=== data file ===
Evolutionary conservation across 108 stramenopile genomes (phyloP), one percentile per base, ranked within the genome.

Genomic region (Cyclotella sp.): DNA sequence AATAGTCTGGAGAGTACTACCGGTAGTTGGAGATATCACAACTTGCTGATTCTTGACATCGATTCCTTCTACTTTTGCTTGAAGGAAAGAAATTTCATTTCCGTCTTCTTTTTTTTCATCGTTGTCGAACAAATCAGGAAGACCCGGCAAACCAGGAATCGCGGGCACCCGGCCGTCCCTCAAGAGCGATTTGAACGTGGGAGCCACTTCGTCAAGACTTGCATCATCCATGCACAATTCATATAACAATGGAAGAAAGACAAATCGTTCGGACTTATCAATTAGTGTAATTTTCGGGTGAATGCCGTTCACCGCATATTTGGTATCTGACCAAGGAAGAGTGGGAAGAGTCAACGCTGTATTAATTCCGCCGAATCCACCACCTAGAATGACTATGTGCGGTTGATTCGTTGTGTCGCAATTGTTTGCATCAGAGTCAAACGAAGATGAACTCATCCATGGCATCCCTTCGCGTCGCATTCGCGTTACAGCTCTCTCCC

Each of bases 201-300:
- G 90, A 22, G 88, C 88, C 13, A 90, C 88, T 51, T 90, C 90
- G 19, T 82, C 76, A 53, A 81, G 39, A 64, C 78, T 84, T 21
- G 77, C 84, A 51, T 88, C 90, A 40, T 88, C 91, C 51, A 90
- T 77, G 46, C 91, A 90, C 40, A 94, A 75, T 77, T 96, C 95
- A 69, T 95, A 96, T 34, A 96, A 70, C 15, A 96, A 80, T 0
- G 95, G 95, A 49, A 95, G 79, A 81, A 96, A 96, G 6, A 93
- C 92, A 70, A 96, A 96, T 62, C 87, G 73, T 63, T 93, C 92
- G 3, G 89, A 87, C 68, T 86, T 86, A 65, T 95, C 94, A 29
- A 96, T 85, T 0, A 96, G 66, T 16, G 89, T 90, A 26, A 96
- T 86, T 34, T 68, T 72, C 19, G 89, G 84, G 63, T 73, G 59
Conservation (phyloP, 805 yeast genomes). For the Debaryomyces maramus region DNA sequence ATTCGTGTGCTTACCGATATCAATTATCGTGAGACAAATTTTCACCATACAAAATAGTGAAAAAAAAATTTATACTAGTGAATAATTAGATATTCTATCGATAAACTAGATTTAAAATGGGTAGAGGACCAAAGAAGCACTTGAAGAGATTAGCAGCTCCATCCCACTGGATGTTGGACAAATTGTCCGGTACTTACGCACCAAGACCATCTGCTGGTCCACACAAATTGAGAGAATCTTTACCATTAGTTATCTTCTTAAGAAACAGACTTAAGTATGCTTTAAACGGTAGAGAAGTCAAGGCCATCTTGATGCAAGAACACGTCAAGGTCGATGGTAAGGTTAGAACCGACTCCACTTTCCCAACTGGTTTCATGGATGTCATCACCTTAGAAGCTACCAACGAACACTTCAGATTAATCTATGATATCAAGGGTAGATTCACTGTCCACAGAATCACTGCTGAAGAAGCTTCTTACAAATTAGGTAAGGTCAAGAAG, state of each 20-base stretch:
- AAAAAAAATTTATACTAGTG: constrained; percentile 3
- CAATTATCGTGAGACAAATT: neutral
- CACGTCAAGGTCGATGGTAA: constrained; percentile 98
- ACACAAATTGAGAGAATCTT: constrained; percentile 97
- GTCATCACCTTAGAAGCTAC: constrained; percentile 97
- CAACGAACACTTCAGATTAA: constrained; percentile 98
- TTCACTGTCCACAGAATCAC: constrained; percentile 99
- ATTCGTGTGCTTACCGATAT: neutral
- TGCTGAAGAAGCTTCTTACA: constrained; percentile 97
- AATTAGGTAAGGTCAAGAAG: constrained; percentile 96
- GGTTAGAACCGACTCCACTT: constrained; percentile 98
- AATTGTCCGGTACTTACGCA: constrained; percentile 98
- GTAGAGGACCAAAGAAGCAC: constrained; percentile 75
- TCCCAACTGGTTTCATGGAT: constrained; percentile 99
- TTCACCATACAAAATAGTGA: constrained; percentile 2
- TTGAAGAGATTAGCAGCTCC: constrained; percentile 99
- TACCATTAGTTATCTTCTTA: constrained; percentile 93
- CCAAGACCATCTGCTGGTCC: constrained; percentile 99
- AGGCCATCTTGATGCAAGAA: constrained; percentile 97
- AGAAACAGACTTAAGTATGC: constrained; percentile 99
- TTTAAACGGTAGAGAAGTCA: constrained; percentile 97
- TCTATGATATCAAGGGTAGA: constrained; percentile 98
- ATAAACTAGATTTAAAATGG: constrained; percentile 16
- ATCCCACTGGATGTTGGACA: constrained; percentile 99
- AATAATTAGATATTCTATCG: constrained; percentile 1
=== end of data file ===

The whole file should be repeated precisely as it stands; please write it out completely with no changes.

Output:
Evolutionary conservation across 108 stramenopile genomes (phyloP), one percentile per base, ranked within the genome.

Genomic region (Cyclotella sp.): DNA sequence AATAGTCTGGAGAGTACTACCGGTAGTTGGAGATATCACAACTTGCTGATTCTTGACATCGATTCCTTCTACTTTTGCTTGAAGGAAAGAAATTTCATTTCCGTCTTCTTTTTTTTCATCGTTGTCGAACAAATCAGGAAGACCCGGCAAACCAGGAATCGCGGGCACCCGGCCGTCCCTCAAGAGCGATTTGAACGTGGGAGCCACTTCGTCAAGACTTGCATCATCCATGCACAATTCATATAACAATGGAAGAAAGACAAATCGTTCGGACTTATCAATTAGTGTAATTTTCGGGTGAATGCCGTTCACCGCATATTTGGTATCTGACCAAGGAAGAGTGGGAAGAGTCAACGCTGTATTAATTCCGCCGAATCCACCACCTAGAATGACTATGTGCGGTTGATTCGTTGTGTCGCAATTGTTTGCATCAGAGTCAAACGAAGATGAACTCATCCATGGCATCCCTTCGCGTCGCATTCGCGTTACAGCTCTCTCCC

Each of bases 201-300:
- G 90, A 22, G 88, C 88, C 13, A 90, C 88, T 51, T 90, C 90
- G 19, T 82, C 76, A 53, A 81, G 39, A 64, C 78, T 84, T 21
- G 77, C 84, A 51, T 88, C 90, A 40, T 88, C 91, C 51, A 90
- T 77, G 46, C 91, A 90, C 40, A 94, A 75, T 77, T 96, C 95
- A 69, T 95, A 96, T 34, A 96, A 70, C 15, A 96, A 80, T 0
- G 95, G 95, A 49, A 95, G 79, A 81, A 96, A 96, G 6, A 93
- C 92, A 70, A 96, A 96, T 62, C 87, G 73, T 63, T 93, C 92
- G 3, G 89, A 87, C 68, T 86, T 86, A 65, T 95, C 94, A 29
- A 96, T 85, T 0, A 96, G 66, T 16, G 89, T 90, A 26, A 96
- T 86, T 34, T 68, T 72, C 19, G 89, G 84, G 63, T 73, G 59
Conservation (phyloP, 805 yeast genomes). For the Debaryomyces maramus region DNA sequence ATTCGTGTGCTTACCGATATCAATTATCGTGAGACAAATTTTCACCATACAAAATAGTGAAAAAAAAATTTATACTAGTGAATAATTAGATATTCTATCGATAAACTAGATTTAAAATGGGTAGAGGACCAAAGAAGCACTTGAAGAGATTAGCAGCTCCATCCCACTGGATGTTGGACAAATTGTCCGGTACTTACGCACCAAGACCATCTGCTGGTCCACACAAATTGAGAGAATCTTTACCATTAGTTATCTTCTTAAGAAACAGACTTAAGTATGCTTTAAACGGTAGAGAAGTCAAGGCCATCTTGATGCAAGAACACGTCAAGGTCGATGGTAAGGTTAGAACCGACTCCACTTTCCCAACTGGTTTCATGGATGTCATCACCTTAGAAGCTACCAACGAACACTTCAGATTAATCTATGATATCAAGGGTAGATTCACTGTCCACAGAATCACTGCTGAAGAAGCTTCTTACAAATTAGGTAAGGTCAAGAAG, state of each 20-base stretch:
- AAAAAAAATTTATACTAGTG: constrained; percentile 3
- CAATTATCGTGAGACAAATT: neutral
- CACGTCAAGGTCGATGGTAA: constrained; percentile 98
- ACACAAATTGAGAGAATCTT: constrained; percentile 97
- GTCATCACCTTAGAAGCTAC: constrained; percentile 97
- CAACGAACACTTCAGATTAA: constrained; percentile 98
- TTCACTGTCCACAGAATCAC: constrained; percentile 99
- ATTCGTGTGCTTACCGATAT: neutral
- TGCTGAAGAAGCTTCTTACA: constrained; percentile 97
- AATTAGGTAAGGTCAAGAAG: constrained; percentile 96
- GGTTAGAACCGACTCCACTT: constrained; percentile 98
- AATTGTCCGGTACTTACGCA: constrained; percentile 98
- GTAGAGGACCAAAGAAGCAC: constrained; percentile 75
- TCCCAACTGGTTTCATGGAT: constrained; percentile 99
- TTCACCATACAAAATAGTGA: constrained; percentile 2
- TTGAAGAGATTAGCAGCTCC: constrained; percentile 99
- TACCATTAGTTATCTTCTTA: constrained; percentile 93
- CCAAGACCATCTGCTGGTCC: constrained; percentile 99
- AGGCCATCTTGATGCAAGAA: constrained; percentile 97
- AGAAACAGACTTAAGTATGC: constrained; percentile 99
- TTTAAACGGTAGAGAAGTCA: constrained; percentile 97
- TCTATGATATCAAGGGTAGA: constrained; percentile 98
- ATAAACTAGATTTAAAATGG: constrained; percentile 16
- ATCCCACTGGATGTTGGACA: constrained; percentile 99
- AATAATTAGATATTCTATCG: constrained; percentile 1